Stephen Geis checked his bank account online and found an unexpected overdraft of $19,000 from his account. Minutes later, his wife called and told him their monthly Fort Worth water bill had arrived in the mail totaling $19,000.
What happened? Error upon error upon error.
His actual water use for the month totaled a measly $22. But he wouldn't learn that until The Watchdog investigated. Geis also never learned the cause of the problem until I told him later. Water Department staffers later tried to explain it to him, but the words they used were so confusing that it made no sense.
Geis had been billed for 3.6 million gallons of water his family had supposedly used in one month. That's enough to fill more than five Olympic-size swimming pools.
Put another way, his bill was about 863 times higher than it should have been.
Fortunately for Geis, he had overdraft protection on his account so only one check to somebody else bounced because of the city's error. But before the drama ended last week, Geis had to pay a $35 bank charge and postage to send certified letters of complaint to the city. He also made three frustrating trips to his bank to clear the matter up and made phone calls and sent faxes to city staffers. He says he spent three hours of work time on the matter, and since he's a lawyer, those hours don't come cheap.
To top it off, the city demanded that he refund an additional $19,000 that he kept in his bank account for two weeks after the city reversed the charge and the bank did, too. That meant he suddenly went from negative $19,000 to positive $19,000.
City staffers demanded it back, but they wanted him to do a costly wire transfer from his bank, which he declined, or they wanted him to come to City Hall and pay in person, which he also declined. When a city staffer called him about it last week, a city official told me later, he hung up the phone. But Geis says he didn't hang up.
He merely told the staffer he was sending another fax with his questions about the refund, and he would talk to the staffer after the fax arrived at City Hall.
Only when the city provided him with a post office box so he could mail the $19,000 back did he do so. And don't think he could have mailed the check to the regular address that collects payments, because that turns out to be a different postal address than the one the city wanted him to use.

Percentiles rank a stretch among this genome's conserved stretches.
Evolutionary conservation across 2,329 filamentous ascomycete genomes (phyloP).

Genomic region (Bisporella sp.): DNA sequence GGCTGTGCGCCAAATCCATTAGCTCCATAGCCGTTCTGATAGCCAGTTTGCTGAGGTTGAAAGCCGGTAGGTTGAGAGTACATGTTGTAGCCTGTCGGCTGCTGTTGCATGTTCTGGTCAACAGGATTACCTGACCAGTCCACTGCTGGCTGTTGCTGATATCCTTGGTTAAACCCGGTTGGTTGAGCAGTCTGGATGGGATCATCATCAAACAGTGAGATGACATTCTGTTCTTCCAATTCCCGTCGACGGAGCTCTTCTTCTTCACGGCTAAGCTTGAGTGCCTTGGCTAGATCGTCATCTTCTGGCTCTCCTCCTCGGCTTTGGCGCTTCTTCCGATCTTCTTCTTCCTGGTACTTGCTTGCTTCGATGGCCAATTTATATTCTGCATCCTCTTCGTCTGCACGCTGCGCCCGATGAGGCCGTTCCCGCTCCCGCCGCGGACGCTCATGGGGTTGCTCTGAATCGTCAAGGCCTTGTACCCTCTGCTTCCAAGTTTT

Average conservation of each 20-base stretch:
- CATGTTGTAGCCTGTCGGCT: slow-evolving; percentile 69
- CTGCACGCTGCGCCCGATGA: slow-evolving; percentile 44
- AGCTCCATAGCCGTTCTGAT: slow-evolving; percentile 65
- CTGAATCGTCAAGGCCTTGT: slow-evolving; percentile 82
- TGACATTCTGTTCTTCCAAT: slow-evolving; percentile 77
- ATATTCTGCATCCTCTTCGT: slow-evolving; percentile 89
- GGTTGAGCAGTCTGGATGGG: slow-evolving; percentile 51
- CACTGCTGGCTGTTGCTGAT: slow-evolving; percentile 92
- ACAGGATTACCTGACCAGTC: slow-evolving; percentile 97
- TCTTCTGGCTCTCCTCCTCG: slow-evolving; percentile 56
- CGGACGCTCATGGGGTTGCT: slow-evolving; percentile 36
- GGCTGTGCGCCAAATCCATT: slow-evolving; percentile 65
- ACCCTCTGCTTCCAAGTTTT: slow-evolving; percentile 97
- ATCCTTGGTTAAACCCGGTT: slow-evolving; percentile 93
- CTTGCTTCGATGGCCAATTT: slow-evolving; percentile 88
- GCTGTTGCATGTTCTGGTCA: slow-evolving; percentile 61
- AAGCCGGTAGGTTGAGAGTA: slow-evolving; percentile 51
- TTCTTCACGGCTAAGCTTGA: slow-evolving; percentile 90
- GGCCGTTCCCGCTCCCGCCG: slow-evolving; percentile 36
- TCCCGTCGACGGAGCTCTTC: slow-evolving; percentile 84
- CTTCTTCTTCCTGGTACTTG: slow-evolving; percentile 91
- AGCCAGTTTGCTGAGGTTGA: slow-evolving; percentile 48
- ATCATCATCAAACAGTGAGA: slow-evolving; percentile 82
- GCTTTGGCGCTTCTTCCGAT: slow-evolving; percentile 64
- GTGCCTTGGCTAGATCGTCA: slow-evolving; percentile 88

In the city's defense, a department spokeswoman explains that the $19,000 overcharge was removed from his checking account a day after he alerted the city.
But for Geis, that didn't end his water bill nightmare.
So how did this happen?
First, I'll share the city's explanation given to me and to Geis, and then I'll try to translate.
"Our Meter Services group was updating meter inventory records in our billing system to add meter warranty data. A change to the meter inventory record resulted in all previous meter readings being reset to zero, as noted in the consumption history chart on the billing statement.
"The meter reading on Nov. 9 was 4807.50. The system should have subtracted from the last meter reading of 4799.10 reflecting a total monthly consumption of 8.4 ccf. Instead, the billing system subtracted 4807.50 from zero and billed consumption at 4807.50 ccf."
OK, here's what that means. The water billing system messed up and didn't compare the previous month's usage to the next month's usage. Instead, the automated system took all the water used from the very beginning of the meter's operation many years ago and billed for all water used ever in that one month bill -- five Olympic-size pools' worth.
The error was compounded when the system discovered the higher-than-normal usage and a field investigator was sent to Geis' address to look for obvious leaks. Finding none, the investigator signed off on the usage as correct, and the bill went through as an accurate one.
"Yeah, you're right," city spokeswoman Mary Gugliuzza said. "Someone should have caught that this was an outrageous amount for a residential billing, and that wasn't done. But we corrected the error immediately."
Yet there was another error: The city sent him the first page of a two-page letter. Then the city resent the letter, but only the second page arrived.
Also, Geis expected another of his checks to bounce because of a lack of funds in his account -- one to the Internal Revenue Service. Fortunately, it didn't. "That's all I need: The big gorilla after me," he said.
When it comes to bills, the big gorilla is all relative.
The Watchdog column appears Fridays and Sundays.
Dave Lieber, 817-390-7043